words that were taylor made

Discussion in 'Writer's Block' started by Shit with corn in it IRM'S BITCH, Aug 4, 2004.

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  1. here is another quote to discuss.

    Reviewers are usually people who would have been poets if they could. They have tried their talents at one thing or another and have failed; therefore they turn critic.
    Samuel Taylor Coleridge

    any truth in this?
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  2. Sole Sovereign

    Sole Sovereign Hungry But Never Starving

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    There's a difference in getting constructive criticism from peers and being critiqued
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  3. Clarksvegas_Dan

    Clarksvegas_Dan Registered Voter

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    I think there is truth in it.lol I think it's spelled tailor. sorry.
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  5. runofthejamill

    runofthejamill or not.

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    i think it could be true, but i dont have any proof
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  6. runofthejamill

    runofthejamill or not.

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    do u have any ?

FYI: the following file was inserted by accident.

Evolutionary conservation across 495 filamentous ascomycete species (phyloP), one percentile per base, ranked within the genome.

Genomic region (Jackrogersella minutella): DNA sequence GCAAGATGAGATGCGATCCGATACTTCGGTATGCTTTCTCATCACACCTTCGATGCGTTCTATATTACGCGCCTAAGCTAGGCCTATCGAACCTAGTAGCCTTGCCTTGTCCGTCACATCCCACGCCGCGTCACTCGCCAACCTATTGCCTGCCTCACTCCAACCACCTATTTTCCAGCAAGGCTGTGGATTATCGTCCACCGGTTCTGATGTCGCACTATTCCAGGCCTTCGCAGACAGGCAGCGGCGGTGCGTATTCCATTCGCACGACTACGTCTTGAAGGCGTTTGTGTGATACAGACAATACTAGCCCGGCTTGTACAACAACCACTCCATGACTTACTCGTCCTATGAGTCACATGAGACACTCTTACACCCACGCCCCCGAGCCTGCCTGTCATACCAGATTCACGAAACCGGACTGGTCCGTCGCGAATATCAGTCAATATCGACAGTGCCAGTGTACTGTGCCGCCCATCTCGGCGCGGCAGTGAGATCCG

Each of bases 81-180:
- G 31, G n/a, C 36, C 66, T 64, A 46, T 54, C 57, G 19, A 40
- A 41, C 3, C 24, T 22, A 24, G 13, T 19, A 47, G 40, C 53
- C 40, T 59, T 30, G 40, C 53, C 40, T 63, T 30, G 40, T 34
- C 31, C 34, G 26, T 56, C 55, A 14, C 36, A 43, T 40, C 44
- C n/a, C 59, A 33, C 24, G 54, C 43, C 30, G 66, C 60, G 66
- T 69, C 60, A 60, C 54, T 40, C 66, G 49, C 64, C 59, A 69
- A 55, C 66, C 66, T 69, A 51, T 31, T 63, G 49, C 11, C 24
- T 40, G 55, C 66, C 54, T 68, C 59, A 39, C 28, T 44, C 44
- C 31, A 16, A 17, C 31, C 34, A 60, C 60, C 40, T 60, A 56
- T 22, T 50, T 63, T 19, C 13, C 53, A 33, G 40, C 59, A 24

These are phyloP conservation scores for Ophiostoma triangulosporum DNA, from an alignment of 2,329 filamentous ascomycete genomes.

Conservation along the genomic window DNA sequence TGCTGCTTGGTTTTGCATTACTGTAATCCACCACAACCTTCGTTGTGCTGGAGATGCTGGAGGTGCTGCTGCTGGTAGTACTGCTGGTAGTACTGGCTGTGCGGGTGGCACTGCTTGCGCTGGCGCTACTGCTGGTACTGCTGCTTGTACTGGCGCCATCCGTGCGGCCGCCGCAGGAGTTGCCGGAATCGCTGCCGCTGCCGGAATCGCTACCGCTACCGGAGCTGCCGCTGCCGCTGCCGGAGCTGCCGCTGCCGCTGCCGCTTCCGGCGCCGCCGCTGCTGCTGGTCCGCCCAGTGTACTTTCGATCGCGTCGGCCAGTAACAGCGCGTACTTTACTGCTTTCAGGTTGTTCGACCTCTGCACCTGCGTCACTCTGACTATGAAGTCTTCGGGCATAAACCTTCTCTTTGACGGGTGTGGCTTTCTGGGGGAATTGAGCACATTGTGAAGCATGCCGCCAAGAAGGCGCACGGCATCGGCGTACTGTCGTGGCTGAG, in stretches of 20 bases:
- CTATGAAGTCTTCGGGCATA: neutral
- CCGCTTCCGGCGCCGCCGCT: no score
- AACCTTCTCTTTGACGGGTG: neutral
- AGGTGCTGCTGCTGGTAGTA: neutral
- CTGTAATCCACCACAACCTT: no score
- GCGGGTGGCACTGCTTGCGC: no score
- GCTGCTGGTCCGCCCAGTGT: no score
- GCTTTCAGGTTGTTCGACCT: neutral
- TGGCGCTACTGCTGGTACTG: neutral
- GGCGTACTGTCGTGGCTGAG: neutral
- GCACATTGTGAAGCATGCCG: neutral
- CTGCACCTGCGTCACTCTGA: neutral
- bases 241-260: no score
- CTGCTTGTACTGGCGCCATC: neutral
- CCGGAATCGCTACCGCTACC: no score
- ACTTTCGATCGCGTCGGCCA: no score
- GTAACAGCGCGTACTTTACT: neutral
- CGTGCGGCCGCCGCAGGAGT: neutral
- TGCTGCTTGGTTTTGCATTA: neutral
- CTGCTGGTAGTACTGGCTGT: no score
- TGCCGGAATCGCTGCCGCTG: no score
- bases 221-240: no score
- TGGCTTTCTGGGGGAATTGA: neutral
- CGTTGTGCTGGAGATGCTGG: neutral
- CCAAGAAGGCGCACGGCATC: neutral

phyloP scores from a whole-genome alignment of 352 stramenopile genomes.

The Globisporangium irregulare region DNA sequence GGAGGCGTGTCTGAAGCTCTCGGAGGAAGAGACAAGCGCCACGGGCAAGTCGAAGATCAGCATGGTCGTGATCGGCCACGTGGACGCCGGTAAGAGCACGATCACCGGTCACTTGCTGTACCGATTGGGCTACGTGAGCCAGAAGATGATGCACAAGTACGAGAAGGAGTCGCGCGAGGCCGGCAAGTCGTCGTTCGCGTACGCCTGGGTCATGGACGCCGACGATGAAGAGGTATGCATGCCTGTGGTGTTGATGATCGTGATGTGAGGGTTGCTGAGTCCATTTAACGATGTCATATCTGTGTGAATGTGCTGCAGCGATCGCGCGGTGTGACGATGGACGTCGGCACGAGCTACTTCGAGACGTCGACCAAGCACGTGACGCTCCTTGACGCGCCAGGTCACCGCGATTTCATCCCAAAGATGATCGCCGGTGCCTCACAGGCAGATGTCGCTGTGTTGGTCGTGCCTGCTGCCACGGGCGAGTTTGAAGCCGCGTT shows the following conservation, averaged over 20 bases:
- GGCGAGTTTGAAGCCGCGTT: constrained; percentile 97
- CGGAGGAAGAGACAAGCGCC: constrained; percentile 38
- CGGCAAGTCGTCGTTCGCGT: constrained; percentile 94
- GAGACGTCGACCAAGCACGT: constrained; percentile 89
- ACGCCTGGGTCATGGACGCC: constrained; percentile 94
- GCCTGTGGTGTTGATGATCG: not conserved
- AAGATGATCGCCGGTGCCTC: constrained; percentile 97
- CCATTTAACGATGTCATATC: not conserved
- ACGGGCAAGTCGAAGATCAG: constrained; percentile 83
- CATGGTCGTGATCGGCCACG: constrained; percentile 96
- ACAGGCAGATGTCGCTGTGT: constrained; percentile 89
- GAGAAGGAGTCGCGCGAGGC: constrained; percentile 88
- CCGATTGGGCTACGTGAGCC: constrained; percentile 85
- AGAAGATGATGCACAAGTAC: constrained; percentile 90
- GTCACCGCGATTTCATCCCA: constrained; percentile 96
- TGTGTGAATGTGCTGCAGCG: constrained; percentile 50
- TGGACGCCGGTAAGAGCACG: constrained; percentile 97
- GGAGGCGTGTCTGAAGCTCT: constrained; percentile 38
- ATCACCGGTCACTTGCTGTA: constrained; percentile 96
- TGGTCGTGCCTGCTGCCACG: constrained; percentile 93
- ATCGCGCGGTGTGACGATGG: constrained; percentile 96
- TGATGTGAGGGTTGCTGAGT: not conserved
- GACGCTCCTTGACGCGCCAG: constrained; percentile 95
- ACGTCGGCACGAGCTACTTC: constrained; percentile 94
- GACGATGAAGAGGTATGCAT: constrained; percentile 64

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  7. Xero Satsujin

    Xero Satsujin OnLy gOd kNoWs oR Goes

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    lol, they more than likely wont be back for a while Brit...but this should spark some interest...
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  8. Anaphora

    Anaphora was here

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    You're right, I haven't been here in awhile... have you guys ever heard the song Brick Walls by Qwel? That's what it felt like here... arguing to a fucking brick wall. haha

    This is actually not a horrible quote, though, Coleridge isn't the first, nor the last person to think such... and usually, it's an author who's had their brainchild torn to pieces... Like Hemmingway, he wrote 'The Old Man of the Sea' in response to critics tearing his first book a new one... not to say they're entirely wrong, because I agree with the quote to some extent... the funniest part of it being that he could have very well been talking about himself, being a renowned critic as well as writer.

    Ever hear:

    Those who can't do, teach, those who can't teach, teach gym.

    ?

    You may've, even if it was just from that lame ass movie School of Rock.

    Same idea basically... but it doesn't apply universally, because oftentimes, the most respected critics are respected moreso for their writing... at least this day and age... Kim Addonizio, Billy Collins, Stanley Drybek... the quote you must understand is from the early 1800's... not exactly the most modern source. But hell, you can still read the Republic or the Prince and get meaningful information, so why not Coleridge?

    But I gotta say, trying to stir up controversy here with that quote probably won't do much good, because surreal and predicate and I don't consider ourselves reviewers, we're writers, who are at a poetry site to workshop poems, and have ours workshopped... there's a big difference. One is talking about absolutely completed pieces that are out to the world to be digested and talked about, the other is newly conceived pieces that may need some tweaking or new direction...
    test
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